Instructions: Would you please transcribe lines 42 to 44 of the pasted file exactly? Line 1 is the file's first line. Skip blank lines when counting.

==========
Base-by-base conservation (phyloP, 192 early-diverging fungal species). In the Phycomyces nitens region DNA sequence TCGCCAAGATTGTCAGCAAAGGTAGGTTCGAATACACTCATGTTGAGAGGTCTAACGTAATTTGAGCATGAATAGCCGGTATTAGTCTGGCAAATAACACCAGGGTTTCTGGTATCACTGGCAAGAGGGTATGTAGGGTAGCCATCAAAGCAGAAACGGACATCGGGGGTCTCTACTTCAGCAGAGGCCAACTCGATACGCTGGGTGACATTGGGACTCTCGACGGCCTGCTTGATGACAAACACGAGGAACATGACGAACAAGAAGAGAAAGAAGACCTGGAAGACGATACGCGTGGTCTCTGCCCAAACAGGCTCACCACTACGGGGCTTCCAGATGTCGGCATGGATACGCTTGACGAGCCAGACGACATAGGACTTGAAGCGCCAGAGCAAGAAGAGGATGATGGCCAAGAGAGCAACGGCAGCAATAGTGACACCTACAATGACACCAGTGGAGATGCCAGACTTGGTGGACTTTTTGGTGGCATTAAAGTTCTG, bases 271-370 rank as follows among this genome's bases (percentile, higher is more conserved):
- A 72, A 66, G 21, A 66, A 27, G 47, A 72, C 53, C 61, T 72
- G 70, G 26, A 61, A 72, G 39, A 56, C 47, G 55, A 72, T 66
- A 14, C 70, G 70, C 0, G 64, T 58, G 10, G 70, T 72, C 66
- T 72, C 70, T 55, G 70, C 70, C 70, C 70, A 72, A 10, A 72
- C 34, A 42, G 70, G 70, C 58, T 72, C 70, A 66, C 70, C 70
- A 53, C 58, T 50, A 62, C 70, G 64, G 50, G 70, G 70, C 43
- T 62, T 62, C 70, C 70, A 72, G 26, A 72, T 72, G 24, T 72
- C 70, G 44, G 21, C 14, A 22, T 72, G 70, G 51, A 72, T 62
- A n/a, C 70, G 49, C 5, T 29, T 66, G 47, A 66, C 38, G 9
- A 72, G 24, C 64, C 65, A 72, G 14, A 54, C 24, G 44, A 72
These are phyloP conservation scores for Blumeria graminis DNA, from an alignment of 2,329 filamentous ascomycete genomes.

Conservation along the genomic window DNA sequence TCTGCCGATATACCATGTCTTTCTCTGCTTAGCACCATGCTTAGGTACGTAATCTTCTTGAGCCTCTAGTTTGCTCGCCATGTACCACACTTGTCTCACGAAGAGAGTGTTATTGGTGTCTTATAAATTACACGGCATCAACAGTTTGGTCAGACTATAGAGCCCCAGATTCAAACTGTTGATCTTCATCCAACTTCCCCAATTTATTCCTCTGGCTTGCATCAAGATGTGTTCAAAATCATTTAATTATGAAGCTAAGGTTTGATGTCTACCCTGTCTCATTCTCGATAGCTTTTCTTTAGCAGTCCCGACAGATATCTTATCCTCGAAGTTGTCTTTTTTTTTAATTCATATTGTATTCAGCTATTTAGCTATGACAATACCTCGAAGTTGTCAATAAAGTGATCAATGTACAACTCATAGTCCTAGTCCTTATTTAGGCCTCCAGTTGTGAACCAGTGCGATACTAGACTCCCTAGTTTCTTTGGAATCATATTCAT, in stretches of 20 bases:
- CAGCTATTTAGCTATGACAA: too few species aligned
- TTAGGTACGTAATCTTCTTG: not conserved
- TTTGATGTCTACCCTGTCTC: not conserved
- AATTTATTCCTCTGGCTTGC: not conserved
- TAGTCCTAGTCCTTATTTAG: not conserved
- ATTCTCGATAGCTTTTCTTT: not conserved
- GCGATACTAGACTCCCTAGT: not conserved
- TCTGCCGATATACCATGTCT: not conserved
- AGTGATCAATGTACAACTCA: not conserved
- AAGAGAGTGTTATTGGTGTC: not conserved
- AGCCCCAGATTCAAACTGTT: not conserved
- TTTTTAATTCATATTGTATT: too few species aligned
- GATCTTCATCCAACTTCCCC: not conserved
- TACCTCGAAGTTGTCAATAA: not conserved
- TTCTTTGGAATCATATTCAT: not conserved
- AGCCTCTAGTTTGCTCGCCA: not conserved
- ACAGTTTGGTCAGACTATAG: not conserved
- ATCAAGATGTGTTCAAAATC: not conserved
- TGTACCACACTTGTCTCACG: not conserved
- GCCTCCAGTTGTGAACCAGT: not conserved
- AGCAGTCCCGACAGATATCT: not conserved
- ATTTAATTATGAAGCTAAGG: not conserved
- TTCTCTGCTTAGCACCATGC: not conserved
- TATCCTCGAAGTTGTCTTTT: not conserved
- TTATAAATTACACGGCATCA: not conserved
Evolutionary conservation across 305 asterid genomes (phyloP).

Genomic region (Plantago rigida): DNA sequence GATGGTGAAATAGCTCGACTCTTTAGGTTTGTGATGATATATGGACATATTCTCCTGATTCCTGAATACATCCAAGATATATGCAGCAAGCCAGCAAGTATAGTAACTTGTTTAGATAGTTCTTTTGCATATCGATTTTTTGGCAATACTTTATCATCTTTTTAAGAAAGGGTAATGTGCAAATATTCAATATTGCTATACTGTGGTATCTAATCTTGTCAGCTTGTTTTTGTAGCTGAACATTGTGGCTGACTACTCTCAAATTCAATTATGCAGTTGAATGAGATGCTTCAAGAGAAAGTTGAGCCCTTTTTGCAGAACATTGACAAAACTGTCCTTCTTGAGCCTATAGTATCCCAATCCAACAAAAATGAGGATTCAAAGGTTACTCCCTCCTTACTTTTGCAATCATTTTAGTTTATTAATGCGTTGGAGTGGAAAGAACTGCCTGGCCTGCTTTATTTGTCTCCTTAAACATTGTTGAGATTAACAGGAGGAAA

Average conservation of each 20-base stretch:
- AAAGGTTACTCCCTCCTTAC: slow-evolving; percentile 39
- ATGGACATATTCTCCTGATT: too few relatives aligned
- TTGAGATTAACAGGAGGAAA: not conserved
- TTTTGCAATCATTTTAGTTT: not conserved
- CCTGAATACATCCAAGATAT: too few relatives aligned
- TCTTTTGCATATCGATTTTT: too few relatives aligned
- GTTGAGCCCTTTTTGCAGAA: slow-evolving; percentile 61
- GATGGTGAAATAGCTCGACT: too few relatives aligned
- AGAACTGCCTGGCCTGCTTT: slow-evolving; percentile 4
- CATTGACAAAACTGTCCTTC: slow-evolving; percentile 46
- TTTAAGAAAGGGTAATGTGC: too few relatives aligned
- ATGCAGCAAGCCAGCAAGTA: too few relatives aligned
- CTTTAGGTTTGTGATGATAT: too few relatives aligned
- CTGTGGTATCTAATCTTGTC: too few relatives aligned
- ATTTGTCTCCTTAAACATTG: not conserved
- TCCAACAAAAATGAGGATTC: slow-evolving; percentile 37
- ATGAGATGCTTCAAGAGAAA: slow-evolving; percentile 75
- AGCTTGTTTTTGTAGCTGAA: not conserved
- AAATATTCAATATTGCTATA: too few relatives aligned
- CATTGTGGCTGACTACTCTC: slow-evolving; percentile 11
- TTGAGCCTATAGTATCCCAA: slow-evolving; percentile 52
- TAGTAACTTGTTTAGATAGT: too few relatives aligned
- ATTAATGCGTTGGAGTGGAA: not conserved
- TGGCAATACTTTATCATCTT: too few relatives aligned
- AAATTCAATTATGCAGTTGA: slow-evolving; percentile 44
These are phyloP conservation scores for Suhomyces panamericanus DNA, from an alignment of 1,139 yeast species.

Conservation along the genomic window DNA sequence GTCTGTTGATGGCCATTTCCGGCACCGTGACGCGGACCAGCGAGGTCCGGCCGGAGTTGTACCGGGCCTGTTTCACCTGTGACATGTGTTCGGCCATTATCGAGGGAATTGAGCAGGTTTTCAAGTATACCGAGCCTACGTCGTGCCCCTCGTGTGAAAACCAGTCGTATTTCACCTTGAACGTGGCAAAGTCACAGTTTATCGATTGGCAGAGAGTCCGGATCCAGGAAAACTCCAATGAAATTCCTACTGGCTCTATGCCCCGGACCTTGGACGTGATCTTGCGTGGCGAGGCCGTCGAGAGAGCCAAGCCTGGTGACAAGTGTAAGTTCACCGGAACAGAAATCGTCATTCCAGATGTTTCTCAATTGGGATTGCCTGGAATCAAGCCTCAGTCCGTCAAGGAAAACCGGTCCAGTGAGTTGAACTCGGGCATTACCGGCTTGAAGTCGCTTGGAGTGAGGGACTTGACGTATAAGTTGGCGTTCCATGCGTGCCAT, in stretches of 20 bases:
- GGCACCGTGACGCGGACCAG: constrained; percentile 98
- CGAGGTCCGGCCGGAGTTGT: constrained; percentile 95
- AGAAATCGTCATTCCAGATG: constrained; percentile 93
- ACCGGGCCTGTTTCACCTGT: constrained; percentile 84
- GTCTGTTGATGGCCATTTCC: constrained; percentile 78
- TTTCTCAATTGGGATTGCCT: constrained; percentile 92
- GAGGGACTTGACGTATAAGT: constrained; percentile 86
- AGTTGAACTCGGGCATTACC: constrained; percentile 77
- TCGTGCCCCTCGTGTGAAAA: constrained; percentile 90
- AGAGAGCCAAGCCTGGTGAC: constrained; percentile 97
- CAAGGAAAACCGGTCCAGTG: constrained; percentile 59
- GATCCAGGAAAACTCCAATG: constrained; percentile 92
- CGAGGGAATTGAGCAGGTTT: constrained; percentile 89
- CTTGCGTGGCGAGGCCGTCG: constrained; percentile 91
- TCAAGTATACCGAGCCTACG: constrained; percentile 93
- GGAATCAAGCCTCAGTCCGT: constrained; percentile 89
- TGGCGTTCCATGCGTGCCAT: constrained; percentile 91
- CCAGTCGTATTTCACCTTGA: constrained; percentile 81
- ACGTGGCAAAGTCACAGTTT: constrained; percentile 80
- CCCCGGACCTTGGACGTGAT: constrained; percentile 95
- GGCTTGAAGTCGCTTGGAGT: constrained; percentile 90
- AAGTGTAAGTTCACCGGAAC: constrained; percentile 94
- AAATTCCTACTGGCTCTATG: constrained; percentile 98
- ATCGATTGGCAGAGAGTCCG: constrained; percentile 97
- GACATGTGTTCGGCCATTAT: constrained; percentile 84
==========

- AAAGGTTACTCCCTCCTTAC: slow-evolving; percentile 39
- ATGGACATATTCTCCTGATT: too few relatives aligned
- TTGAGATTAACAGGAGGAAA: not conserved